Finely-Layered Rocks in Ius Chasma
Finely-Layered Rocks in Ius Chasma
PSP_007219_1720  Science Theme: Composition and Photometry
The high resolution of HiRISE allows us to see the many fine layers, or strata, of rock outcrops all over Mars. This false-color RGB image shows a portion of Ius Chasma in the western portion of the large Valles Marineris canyon system.

The outcrop of rock in the center of the image is about 5.5 kilometers across. Similar light-toned strata are observed elsewhere in the canyon system and the CRISM instrument has shown that they often contain sulfate salts. The presence of sulfate salts indicate that water once interacted with this area, possibly as fluids that migrated through pre-existing rocks or as shallow evaporating pools of water.

Much of this region has been covered by dust and sand, which appears brownish-red in the false color image. This material is eroded by wind over time and allows us to see the light-toned rock underneath the surface. There are also dunes (oriented north-south in the subimage) that obscure portions of the outcrop.

Many outcrops within Ius Chasma and elsewhere on Mars are covered by such dunes and dust, but the high spatial resolution of instruments such as HiRISE and CRISM allow us to see the geology and mineralogy of regions between these dunes to help unravel the geologic history of Mars.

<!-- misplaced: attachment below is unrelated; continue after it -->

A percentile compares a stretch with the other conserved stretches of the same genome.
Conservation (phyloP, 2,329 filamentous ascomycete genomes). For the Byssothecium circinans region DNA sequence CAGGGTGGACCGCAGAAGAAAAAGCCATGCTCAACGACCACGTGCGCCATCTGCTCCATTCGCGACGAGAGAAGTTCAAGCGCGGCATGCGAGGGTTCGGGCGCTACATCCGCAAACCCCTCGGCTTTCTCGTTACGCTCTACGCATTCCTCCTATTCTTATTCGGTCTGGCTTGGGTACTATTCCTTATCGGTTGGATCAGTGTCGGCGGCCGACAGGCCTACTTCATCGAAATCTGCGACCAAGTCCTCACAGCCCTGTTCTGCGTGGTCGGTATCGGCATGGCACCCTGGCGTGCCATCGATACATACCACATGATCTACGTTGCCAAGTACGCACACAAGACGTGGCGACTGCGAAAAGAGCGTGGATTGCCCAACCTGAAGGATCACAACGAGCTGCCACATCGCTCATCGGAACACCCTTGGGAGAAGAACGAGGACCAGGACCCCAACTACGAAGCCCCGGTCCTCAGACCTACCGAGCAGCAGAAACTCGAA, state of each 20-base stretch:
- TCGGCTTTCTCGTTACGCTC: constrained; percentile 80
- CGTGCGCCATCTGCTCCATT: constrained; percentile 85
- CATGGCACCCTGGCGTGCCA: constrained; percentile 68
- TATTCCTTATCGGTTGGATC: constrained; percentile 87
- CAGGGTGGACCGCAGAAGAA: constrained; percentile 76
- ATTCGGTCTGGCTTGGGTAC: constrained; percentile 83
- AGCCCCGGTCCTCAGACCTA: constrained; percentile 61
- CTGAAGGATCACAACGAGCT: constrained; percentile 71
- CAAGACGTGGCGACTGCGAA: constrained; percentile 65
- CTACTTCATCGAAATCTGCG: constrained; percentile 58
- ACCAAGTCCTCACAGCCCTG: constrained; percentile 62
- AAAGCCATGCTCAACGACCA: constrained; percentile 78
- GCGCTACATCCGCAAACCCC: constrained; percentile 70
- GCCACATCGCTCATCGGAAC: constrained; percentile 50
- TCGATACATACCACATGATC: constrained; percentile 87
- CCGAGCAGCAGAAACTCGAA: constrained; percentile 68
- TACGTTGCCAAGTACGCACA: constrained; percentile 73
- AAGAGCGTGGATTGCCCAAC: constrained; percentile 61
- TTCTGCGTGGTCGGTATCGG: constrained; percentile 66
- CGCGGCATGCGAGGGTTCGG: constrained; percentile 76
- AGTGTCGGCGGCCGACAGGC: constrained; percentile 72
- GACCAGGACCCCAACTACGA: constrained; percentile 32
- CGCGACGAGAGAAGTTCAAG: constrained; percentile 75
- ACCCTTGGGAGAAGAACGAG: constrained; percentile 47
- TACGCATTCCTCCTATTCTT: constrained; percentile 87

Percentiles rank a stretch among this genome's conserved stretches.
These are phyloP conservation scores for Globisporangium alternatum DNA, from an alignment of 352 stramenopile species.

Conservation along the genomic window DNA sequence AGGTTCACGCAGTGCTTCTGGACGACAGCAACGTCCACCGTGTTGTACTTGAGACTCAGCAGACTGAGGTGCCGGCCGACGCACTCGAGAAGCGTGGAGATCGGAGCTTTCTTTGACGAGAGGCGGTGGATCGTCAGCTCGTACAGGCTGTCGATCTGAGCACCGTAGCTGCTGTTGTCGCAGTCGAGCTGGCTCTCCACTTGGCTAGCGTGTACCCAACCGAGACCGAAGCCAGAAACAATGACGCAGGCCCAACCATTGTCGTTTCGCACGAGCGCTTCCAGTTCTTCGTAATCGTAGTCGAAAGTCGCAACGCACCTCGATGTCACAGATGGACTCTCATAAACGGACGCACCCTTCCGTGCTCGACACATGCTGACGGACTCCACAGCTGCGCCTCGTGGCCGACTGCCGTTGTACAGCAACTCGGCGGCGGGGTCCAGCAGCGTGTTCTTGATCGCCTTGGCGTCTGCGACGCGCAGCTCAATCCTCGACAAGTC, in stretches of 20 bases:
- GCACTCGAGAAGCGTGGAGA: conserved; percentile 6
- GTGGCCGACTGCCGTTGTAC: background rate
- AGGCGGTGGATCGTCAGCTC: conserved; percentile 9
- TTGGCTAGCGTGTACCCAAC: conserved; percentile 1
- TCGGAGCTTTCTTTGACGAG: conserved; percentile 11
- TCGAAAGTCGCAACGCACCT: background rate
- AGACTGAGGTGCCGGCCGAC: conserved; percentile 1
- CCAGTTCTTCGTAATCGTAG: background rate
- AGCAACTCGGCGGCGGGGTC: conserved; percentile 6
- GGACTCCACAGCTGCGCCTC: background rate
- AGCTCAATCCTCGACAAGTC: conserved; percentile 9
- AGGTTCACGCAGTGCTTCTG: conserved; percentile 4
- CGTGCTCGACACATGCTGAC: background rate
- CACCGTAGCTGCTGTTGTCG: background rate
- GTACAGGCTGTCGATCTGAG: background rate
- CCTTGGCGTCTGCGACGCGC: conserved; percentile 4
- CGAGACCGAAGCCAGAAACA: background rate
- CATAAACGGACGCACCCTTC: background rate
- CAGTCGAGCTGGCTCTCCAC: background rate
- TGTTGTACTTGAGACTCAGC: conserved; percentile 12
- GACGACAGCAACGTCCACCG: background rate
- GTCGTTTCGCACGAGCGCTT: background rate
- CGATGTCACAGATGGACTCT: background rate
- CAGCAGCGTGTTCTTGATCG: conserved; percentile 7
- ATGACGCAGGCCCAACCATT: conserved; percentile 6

Written by: Ralph Milliken  (3 March 2008)
Acquisition date
09 February 2008

Local Mars time

Latitude (centered)

Longitude (East)

Spacecraft altitude
265.0 km (164.7 miles)

Original image scale range
26.5 cm/pixel (with 1 x 1 binning) so objects ~79 cm across are resolved

Map projected scale
25 cm/pixel and North is up

Map projection

Emission angle

Phase angle

Solar incidence angle
46°, with the Sun about 44° above the horizon

Solar longitude
29.8°, Northern Spring

For non-map projected images
North azimuth:  97°
Sub-solar azimuth:  31.0°
Black and white
map projected  non-map

IRB color
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Merged IRB
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Merged RGB
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RGB color
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Black and white
map-projected   (1263MB)

IRB color
map-projected   (595MB)

Black and white
map-projected  (688MB)
non-map           (706MB)

IRB color
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non-map           (605MB)

Merged IRB
map projected  (308MB)

Merged RGB
map-projected  (316MB)

RGB color
non map           (566MB)

B&W label
Color label
Merged IRB label
Merged RGB label
EDR products

IRB: infrared-red-blue
RGB: red-green-blue
About color products (PDF)

Black & white is 5 km across; enhanced color about 1 km
For scale, use JPEG/JP2 black & white map-projected images

All of the images produced by HiRISE and accessible on this site are within the public domain: there are no restrictions on their usage by anyone in the public, including news or science organizations. We do ask for a credit line where possible:
NASA/JPL/University of Arizona

NASA’s Jet Propulsion Laboratory, a division of the California Institute of Technology in Pasadena, Calif., manages the Mars Reconnaissance Orbiter for NASA’s Science Mission Directorate, Washington. The HiRISE camera was built by Ball Aerospace and Technology Corporation and is operated by the University of Arizona.